Putin, whose rhetoric provoked a rare clash with President Dmitry Medvedev, was expressing his "personal point of view" about events in the North African state, Dmitry Peskov, the premier's spokesman, told reporters yesterday in Ljubljana. The president "has the final say on foreign policy and no splits are possible," Putin told reporters in the Slovenian capital.

Putin had criticized last week's United Nations resolution authorizing military action in Libya, which Russia didn't veto, as "defective and flawed." Medvedev defended the UN decision, saying that he had allowed it to pass because he "broadly" agreed with it. Putin also said the allied strikes were killing only civilians, accusing the countries conducting them of having no "conscience."


Russia backed Milosevic in 1999, leading then-Prime Minister Yevgeny Primakov to turn around his plane en route to the U.S. over the Atlantic Ocean as NATO threatened air strikes to force Serbian troops to withdraw from the breakaway province of Kosovo and end the persecution of mainly Muslim ethnic Albanians in the territory.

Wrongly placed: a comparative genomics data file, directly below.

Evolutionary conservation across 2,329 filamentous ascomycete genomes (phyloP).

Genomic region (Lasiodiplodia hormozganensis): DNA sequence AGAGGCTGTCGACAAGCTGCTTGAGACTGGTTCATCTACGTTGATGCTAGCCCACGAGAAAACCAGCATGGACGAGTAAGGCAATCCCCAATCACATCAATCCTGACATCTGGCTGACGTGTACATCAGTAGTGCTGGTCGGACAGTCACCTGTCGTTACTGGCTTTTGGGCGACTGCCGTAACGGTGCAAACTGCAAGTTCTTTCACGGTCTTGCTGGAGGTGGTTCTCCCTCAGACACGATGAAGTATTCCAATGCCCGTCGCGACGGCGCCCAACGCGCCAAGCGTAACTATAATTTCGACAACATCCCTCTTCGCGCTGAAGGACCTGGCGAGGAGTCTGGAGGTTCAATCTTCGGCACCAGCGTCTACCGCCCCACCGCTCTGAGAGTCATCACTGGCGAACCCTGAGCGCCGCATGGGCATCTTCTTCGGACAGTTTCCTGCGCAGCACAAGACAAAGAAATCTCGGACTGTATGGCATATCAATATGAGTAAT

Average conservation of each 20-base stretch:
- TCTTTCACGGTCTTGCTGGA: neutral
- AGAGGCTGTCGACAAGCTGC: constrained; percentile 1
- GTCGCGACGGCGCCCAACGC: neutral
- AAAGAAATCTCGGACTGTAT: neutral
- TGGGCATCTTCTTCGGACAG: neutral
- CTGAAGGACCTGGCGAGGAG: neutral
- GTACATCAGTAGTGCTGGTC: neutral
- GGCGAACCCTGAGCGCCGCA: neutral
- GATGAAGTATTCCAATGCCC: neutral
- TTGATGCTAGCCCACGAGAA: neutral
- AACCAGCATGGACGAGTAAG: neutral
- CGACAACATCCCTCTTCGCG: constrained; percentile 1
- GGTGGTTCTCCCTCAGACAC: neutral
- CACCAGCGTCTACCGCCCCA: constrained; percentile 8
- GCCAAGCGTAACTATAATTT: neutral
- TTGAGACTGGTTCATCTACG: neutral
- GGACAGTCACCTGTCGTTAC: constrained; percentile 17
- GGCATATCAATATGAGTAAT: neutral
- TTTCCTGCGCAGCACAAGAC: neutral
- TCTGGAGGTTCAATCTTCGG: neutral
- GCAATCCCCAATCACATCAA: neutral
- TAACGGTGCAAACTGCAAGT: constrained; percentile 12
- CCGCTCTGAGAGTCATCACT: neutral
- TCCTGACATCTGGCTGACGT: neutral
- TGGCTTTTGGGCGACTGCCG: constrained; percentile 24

Kosovo unilaterally declared independence from Serbia in 2008, which Russia has refused to recognize.

Russia risks spurring capital flight if relations with the West deteriorate. Investors, locals and companies pulled more than $300 billion from Russia from its five-day war with Georgia in August 2008 until the middle of February 2009, according to BNP Paribas SA.

Russia's net outflow of capital reached $38.3 billion in 2010, more than the official $22 billion forecast. That compared with $56.9 billion a year earlier, central bank data published on Jan. 13 showed. The country last had a net inflow in 2007, when it reached $81.7 billion.